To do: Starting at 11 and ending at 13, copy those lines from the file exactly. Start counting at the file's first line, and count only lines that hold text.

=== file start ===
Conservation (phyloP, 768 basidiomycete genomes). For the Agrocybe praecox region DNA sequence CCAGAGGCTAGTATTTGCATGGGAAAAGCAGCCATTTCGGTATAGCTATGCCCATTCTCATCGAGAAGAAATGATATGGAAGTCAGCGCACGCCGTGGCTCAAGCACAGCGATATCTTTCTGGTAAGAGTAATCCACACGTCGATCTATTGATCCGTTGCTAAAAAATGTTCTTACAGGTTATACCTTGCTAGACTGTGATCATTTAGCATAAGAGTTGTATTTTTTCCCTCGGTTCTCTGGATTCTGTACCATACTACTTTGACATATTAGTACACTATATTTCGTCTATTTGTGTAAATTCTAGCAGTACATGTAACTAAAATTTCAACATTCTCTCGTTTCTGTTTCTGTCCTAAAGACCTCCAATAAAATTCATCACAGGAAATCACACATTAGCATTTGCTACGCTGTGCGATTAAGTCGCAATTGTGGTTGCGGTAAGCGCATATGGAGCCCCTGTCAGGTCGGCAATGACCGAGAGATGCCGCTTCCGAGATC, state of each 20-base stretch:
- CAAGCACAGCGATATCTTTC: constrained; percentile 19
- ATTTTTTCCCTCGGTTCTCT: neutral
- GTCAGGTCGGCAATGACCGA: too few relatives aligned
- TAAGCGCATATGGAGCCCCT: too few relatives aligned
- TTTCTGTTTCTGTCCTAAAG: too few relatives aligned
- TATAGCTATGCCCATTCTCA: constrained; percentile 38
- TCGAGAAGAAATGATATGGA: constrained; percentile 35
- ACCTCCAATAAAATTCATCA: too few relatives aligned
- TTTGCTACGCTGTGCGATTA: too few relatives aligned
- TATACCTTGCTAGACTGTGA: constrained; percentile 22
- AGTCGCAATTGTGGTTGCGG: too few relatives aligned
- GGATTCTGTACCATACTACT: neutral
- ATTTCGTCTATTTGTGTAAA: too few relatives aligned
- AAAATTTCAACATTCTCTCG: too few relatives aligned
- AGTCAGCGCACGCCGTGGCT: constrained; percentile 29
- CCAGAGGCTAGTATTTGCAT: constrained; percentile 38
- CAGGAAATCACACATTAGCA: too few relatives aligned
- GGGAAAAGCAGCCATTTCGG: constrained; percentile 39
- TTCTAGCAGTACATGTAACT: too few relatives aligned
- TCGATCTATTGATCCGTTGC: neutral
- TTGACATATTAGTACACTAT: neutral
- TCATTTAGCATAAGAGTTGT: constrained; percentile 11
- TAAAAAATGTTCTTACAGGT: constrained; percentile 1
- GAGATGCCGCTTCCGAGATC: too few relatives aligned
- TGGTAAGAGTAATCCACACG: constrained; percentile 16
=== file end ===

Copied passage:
- TATACCTTGCTAGACTGTGA: constrained; percentile 22
- AGTCGCAATTGTGGTTGCGG: too few relatives aligned
- GGATTCTGTACCATACTACT: neutral